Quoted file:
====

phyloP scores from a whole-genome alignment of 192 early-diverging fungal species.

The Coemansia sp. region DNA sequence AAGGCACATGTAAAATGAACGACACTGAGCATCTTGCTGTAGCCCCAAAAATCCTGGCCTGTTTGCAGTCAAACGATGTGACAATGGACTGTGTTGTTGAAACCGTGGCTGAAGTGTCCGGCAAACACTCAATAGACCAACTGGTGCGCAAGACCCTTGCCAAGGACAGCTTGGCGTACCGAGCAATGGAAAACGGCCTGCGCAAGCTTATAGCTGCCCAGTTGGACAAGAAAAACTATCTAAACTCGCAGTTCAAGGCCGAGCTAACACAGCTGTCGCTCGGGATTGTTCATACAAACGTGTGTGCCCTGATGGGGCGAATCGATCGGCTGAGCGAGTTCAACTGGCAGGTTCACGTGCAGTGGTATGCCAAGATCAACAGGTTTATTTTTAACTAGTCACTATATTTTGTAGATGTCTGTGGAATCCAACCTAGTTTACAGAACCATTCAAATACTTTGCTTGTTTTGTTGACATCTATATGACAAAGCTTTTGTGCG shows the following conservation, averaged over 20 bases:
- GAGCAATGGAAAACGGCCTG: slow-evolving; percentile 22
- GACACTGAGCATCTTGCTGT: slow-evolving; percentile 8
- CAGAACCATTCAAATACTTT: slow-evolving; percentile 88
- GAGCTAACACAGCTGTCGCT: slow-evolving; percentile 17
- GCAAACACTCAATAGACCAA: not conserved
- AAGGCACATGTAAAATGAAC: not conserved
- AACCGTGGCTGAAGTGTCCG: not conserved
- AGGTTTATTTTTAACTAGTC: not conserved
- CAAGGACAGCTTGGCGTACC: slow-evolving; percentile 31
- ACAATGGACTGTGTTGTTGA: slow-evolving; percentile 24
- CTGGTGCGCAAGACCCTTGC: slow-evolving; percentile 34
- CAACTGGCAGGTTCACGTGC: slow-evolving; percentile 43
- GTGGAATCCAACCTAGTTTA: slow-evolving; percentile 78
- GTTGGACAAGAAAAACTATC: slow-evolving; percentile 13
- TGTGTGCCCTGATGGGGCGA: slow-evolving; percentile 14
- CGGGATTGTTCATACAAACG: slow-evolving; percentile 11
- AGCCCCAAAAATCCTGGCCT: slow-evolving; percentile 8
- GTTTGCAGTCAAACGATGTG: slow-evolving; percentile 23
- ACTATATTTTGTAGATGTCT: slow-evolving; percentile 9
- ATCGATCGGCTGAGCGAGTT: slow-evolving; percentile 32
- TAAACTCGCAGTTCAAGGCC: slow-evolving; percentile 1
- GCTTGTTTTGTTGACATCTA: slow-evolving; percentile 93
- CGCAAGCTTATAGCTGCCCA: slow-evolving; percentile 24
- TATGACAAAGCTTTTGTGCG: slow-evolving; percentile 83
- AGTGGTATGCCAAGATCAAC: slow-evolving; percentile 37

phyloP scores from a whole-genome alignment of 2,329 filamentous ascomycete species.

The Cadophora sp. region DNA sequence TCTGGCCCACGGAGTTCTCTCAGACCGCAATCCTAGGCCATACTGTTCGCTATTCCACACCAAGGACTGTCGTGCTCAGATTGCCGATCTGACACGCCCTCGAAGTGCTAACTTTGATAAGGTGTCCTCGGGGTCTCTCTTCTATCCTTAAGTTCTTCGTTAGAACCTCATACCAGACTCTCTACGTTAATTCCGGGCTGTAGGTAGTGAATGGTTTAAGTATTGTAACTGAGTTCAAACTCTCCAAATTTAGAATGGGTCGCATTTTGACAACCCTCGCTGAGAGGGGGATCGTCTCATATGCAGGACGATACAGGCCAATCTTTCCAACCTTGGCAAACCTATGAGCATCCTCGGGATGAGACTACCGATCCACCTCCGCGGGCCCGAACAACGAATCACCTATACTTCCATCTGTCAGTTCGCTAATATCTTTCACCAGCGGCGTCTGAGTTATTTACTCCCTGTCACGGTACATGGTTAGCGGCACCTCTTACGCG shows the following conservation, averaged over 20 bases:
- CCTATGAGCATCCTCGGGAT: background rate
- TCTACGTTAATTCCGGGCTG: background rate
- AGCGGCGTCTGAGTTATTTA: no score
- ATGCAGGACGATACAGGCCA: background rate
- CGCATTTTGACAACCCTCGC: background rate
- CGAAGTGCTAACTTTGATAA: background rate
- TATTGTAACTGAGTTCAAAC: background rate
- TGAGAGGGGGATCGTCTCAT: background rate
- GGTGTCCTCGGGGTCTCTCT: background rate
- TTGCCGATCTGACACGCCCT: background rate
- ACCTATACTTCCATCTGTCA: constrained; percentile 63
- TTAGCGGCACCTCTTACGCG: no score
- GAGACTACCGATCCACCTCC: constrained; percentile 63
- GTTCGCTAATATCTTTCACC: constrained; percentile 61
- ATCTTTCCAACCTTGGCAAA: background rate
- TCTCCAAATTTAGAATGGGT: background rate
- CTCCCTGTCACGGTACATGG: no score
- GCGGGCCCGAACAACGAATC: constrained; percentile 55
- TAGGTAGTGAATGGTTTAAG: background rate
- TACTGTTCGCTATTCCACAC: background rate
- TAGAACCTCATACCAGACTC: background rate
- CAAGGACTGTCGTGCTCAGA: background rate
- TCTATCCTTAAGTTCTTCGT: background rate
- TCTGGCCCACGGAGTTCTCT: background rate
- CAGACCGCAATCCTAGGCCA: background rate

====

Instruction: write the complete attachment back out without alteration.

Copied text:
phyloP scores from a whole-genome alignment of 192 early-diverging fungal species.

The Coemansia sp. region DNA sequence AAGGCACATGTAAAATGAACGACACTGAGCATCTTGCTGTAGCCCCAAAAATCCTGGCCTGTTTGCAGTCAAACGATGTGACAATGGACTGTGTTGTTGAAACCGTGGCTGAAGTGTCCGGCAAACACTCAATAGACCAACTGGTGCGCAAGACCCTTGCCAAGGACAGCTTGGCGTACCGAGCAATGGAAAACGGCCTGCGCAAGCTTATAGCTGCCCAGTTGGACAAGAAAAACTATCTAAACTCGCAGTTCAAGGCCGAGCTAACACAGCTGTCGCTCGGGATTGTTCATACAAACGTGTGTGCCCTGATGGGGCGAATCGATCGGCTGAGCGAGTTCAACTGGCAGGTTCACGTGCAGTGGTATGCCAAGATCAACAGGTTTATTTTTAACTAGTCACTATATTTTGTAGATGTCTGTGGAATCCAACCTAGTTTACAGAACCATTCAAATACTTTGCTTGTTTTGTTGACATCTATATGACAAAGCTTTTGTGCG shows the following conservation, averaged over 20 bases:
- GAGCAATGGAAAACGGCCTG: slow-evolving; percentile 22
- GACACTGAGCATCTTGCTGT: slow-evolving; percentile 8
- CAGAACCATTCAAATACTTT: slow-evolving; percentile 88
- GAGCTAACACAGCTGTCGCT: slow-evolving; percentile 17
- GCAAACACTCAATAGACCAA: not conserved
- AAGGCACATGTAAAATGAAC: not conserved
- AACCGTGGCTGAAGTGTCCG: not conserved
- AGGTTTATTTTTAACTAGTC: not conserved
- CAAGGACAGCTTGGCGTACC: slow-evolving; percentile 31
- ACAATGGACTGTGTTGTTGA: slow-evolving; percentile 24
- CTGGTGCGCAAGACCCTTGC: slow-evolving; percentile 34
- CAACTGGCAGGTTCACGTGC: slow-evolving; percentile 43
- GTGGAATCCAACCTAGTTTA: slow-evolving; percentile 78
- GTTGGACAAGAAAAACTATC: slow-evolving; percentile 13
- TGTGTGCCCTGATGGGGCGA: slow-evolving; percentile 14
- CGGGATTGTTCATACAAACG: slow-evolving; percentile 11
- AGCCCCAAAAATCCTGGCCT: slow-evolving; percentile 8
- GTTTGCAGTCAAACGATGTG: slow-evolving; percentile 23
- ACTATATTTTGTAGATGTCT: slow-evolving; percentile 9
- ATCGATCGGCTGAGCGAGTT: slow-evolving; percentile 32
- TAAACTCGCAGTTCAAGGCC: slow-evolving; percentile 1
- GCTTGTTTTGTTGACATCTA: slow-evolving; percentile 93
- CGCAAGCTTATAGCTGCCCA: slow-evolving; percentile 24
- TATGACAAAGCTTTTGTGCG: slow-evolving; percentile 83
- AGTGGTATGCCAAGATCAAC: slow-evolving; percentile 37

phyloP scores from a whole-genome alignment of 2,329 filamentous ascomycete species.

The Cadophora sp. region DNA sequence TCTGGCCCACGGAGTTCTCTCAGACCGCAATCCTAGGCCATACTGTTCGCTATTCCACACCAAGGACTGTCGTGCTCAGATTGCCGATCTGACACGCCCTCGAAGTGCTAACTTTGATAAGGTGTCCTCGGGGTCTCTCTTCTATCCTTAAGTTCTTCGTTAGAACCTCATACCAGACTCTCTACGTTAATTCCGGGCTGTAGGTAGTGAATGGTTTAAGTATTGTAACTGAGTTCAAACTCTCCAAATTTAGAATGGGTCGCATTTTGACAACCCTCGCTGAGAGGGGGATCGTCTCATATGCAGGACGATACAGGCCAATCTTTCCAACCTTGGCAAACCTATGAGCATCCTCGGGATGAGACTACCGATCCACCTCCGCGGGCCCGAACAACGAATCACCTATACTTCCATCTGTCAGTTCGCTAATATCTTTCACCAGCGGCGTCTGAGTTATTTACTCCCTGTCACGGTACATGGTTAGCGGCACCTCTTACGCG shows the following conservation, averaged over 20 bases:
- CCTATGAGCATCCTCGGGAT: background rate
- TCTACGTTAATTCCGGGCTG: background rate
- AGCGGCGTCTGAGTTATTTA: no score
- ATGCAGGACGATACAGGCCA: background rate
- CGCATTTTGACAACCCTCGC: background rate
- CGAAGTGCTAACTTTGATAA: background rate
- TATTGTAACTGAGTTCAAAC: background rate
- TGAGAGGGGGATCGTCTCAT: background rate
- GGTGTCCTCGGGGTCTCTCT: background rate
- TTGCCGATCTGACACGCCCT: background rate
- ACCTATACTTCCATCTGTCA: constrained; percentile 63
- TTAGCGGCACCTCTTACGCG: no score
- GAGACTACCGATCCACCTCC: constrained; percentile 63
- GTTCGCTAATATCTTTCACC: constrained; percentile 61
- ATCTTTCCAACCTTGGCAAA: background rate
- TCTCCAAATTTAGAATGGGT: background rate
- CTCCCTGTCACGGTACATGG: no score
- GCGGGCCCGAACAACGAATC: constrained; percentile 55
- TAGGTAGTGAATGGTTTAAG: background rate
- TACTGTTCGCTATTCCACAC: background rate
- TAGAACCTCATACCAGACTC: background rate
- CAAGGACTGTCGTGCTCAGA: background rate
- TCTATCCTTAAGTTCTTCGT: background rate
- TCTGGCCCACGGAGTTCTCT: background rate
- CAGACCGCAATCCTAGGCCA: background rate